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CVS Health is now planning to treat kidney failure patients, as the national drugstore chain continues to branch deeper into monitoring and providing care.

Broward County filed a new lawsuit in federal court Monday against manufacturers of opioid drugs.

Walmart, Walgreens, the McKesson Corp. and CVS Health are just some of the drug makers and distributors Broward County is suing.  

 

Others include Johnson & Johnson, Cardinal Health Inc., Health Mart Systems, Mallinckrodt, Amerisourcebergen Corp., as well as Endo Janssen, Purdue, Cephalon and Teva Pharmaceuticals. 

In the not-too-distant future, your health insurance, your prescription drugs and some of your treatment may come from the same company.

CVS is now selling a rival, generic version of Mylan's EpiPen at about a sixth of its price, just months after the maker of the life-saving allergy treatment was eviscerated before Congress because of its soaring cost to consumers.

CVS Health Corp., the nation's second-largest drugstore chain, says it will charge $109.99 for a two-pack of the authorized generic version of Adrenaclick, a lesser-known treatment compared to EpiPen, which can cost more than $600.

Pharmacist Narender Dhallan winces as he looks at a computer screen in his drugstore on a recent morning. For the second time in two hours, he has to decide whether to fill a prescription and lose money or send his customer away.

This time it's for a generic antifungal cream that cost him $180 wholesale. The customer's insurance, however, will pay Dhallan only $60 to fill it.

"This used to be something that would happen once in a rare, rare while," Dhallan says. "Now it's becoming routine."

CVS Health Corp. deliberately overcharged some pharmacy customers for generic drugs by submitting claims to their insurance companies at inflated prices, according to a lawsuit filed Thursday in federal court in San Francisco.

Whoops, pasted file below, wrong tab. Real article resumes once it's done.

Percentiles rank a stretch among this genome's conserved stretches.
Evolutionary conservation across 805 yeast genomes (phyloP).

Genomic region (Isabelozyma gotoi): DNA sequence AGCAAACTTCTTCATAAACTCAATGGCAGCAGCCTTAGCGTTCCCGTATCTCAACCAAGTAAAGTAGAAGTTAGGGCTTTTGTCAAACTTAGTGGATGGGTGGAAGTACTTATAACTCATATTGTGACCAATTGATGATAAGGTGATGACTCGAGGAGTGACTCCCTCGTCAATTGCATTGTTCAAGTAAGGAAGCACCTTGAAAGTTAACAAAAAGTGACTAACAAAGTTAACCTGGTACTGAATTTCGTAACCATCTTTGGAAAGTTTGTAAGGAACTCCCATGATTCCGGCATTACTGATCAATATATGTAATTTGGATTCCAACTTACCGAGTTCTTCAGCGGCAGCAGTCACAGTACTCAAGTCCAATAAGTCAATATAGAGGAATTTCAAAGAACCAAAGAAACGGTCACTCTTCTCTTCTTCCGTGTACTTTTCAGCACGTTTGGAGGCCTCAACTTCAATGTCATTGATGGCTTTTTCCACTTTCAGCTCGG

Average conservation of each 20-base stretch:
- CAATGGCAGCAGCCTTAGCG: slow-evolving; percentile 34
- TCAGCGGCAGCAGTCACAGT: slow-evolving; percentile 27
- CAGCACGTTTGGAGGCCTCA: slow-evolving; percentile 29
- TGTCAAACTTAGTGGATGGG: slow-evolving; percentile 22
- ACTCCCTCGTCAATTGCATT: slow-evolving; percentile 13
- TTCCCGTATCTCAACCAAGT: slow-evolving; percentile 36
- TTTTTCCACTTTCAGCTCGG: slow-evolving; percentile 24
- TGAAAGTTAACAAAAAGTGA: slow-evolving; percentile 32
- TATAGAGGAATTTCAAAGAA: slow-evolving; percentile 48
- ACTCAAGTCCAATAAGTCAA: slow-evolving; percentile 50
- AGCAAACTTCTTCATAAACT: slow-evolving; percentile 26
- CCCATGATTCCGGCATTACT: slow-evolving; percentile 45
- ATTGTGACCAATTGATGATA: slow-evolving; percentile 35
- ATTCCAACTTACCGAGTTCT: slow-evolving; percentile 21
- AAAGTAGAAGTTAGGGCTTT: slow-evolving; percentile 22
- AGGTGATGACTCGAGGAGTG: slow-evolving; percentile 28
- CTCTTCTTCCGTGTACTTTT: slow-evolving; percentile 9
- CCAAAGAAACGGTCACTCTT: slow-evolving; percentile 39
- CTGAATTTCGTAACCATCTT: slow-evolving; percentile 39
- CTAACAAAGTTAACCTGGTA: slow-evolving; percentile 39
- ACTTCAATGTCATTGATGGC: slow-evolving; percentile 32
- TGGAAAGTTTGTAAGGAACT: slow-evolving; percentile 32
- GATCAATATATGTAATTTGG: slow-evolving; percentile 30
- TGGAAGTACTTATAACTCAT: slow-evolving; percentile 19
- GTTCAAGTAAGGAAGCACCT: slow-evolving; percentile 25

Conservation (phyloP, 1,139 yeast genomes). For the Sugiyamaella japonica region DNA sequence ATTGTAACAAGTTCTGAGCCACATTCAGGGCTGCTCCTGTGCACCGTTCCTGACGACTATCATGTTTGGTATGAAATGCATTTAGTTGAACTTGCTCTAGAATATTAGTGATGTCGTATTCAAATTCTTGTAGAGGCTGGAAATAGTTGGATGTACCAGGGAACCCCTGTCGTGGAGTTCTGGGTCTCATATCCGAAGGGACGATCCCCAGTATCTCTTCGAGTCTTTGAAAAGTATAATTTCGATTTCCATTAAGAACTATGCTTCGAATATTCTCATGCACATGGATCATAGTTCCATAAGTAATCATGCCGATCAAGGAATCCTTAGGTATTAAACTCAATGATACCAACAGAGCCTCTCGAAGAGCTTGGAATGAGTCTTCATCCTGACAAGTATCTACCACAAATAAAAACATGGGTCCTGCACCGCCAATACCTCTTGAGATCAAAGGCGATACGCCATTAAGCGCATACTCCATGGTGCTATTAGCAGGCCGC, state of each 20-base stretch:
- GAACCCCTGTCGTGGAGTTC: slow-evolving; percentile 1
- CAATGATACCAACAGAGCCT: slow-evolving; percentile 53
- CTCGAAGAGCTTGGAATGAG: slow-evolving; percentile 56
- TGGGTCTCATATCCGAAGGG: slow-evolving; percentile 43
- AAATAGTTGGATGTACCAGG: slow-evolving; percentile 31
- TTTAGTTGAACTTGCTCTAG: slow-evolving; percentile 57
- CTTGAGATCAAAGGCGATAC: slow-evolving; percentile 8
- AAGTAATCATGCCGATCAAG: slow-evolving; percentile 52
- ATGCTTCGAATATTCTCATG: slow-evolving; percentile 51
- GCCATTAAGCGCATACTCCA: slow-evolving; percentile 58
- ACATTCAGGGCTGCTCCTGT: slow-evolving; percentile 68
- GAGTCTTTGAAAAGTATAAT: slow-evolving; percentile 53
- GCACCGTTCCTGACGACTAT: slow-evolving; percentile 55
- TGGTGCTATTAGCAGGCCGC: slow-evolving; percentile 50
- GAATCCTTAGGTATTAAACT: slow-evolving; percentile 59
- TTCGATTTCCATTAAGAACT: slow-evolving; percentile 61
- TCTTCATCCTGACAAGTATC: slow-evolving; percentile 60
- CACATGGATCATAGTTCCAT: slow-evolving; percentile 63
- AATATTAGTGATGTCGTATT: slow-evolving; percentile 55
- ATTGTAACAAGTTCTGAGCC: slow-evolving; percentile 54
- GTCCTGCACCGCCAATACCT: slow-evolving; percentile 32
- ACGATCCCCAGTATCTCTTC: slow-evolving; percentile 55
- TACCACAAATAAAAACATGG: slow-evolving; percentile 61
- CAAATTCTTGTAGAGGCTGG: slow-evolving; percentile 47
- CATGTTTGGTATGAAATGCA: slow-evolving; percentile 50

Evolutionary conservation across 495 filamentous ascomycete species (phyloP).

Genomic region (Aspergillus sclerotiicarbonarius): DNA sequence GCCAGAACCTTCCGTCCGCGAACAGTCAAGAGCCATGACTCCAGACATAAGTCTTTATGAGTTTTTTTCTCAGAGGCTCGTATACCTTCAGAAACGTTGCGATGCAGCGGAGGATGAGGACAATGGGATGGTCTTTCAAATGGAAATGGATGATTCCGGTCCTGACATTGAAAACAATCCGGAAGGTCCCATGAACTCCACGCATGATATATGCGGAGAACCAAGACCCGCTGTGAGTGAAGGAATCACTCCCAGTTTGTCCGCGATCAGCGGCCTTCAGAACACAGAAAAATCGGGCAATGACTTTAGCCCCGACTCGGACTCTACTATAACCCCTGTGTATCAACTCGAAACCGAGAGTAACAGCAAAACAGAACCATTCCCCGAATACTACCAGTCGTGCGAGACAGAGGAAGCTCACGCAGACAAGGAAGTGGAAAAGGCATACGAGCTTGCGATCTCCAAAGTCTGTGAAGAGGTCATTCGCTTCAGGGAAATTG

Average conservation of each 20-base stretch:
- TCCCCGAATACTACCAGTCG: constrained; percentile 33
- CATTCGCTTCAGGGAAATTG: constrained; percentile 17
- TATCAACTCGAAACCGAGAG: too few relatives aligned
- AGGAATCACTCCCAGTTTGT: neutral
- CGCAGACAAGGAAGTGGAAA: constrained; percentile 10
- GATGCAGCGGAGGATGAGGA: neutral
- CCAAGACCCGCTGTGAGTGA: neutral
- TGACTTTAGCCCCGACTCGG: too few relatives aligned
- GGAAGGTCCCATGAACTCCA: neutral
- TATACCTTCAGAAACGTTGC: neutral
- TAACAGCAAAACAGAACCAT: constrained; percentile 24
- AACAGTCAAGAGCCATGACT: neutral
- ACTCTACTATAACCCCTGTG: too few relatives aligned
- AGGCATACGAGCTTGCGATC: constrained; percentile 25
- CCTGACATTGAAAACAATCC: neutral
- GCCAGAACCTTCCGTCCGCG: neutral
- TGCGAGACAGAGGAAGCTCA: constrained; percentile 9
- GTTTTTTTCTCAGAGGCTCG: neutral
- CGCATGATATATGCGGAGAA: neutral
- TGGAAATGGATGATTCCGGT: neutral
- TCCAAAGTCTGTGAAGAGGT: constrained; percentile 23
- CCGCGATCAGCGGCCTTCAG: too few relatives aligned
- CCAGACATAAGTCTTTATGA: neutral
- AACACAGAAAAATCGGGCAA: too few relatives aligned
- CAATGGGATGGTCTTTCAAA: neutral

The suit says those inflated prices led to higher co-pays for customers that exceeded what they would have paid for the drugs if they had no insurance and participated in a CVS discount program.

The CVS retail chain is no longer selling tobacco products in its 7,700 stores -- including at more than 700 stores in Florida -- about a month before schedule, according to the South Florida Business Journal. The company, which stands to lose about $2 billion in annual tobacco sales, is also changing its name to CVS Health.

When CVS said it will stop selling cigarettes and tobacco products at its 7,600 pharmacies by October, President Obama hailed the company for setting a "powerful example."

The announcement Wednesday made us wonder — how many people actually buy their cigarettes from drugstores, anyway?

For answers, we turned to a 2012 survey of the retail tobacco market in the U.S. conducted by research firm Euromonitor International.

Saying it is "the right thing for us to do for our customers and our company to help people on their path to better health," the CEO of CVS Caremark announced Wednesday that the company's 7,600 pharmacies will stop selling cigarettes and tobacco products by Oct. 1.

Larry Merlo also said CVS will try to help those who want to quit smoking with a "robust national smoking cessation program" at its locations.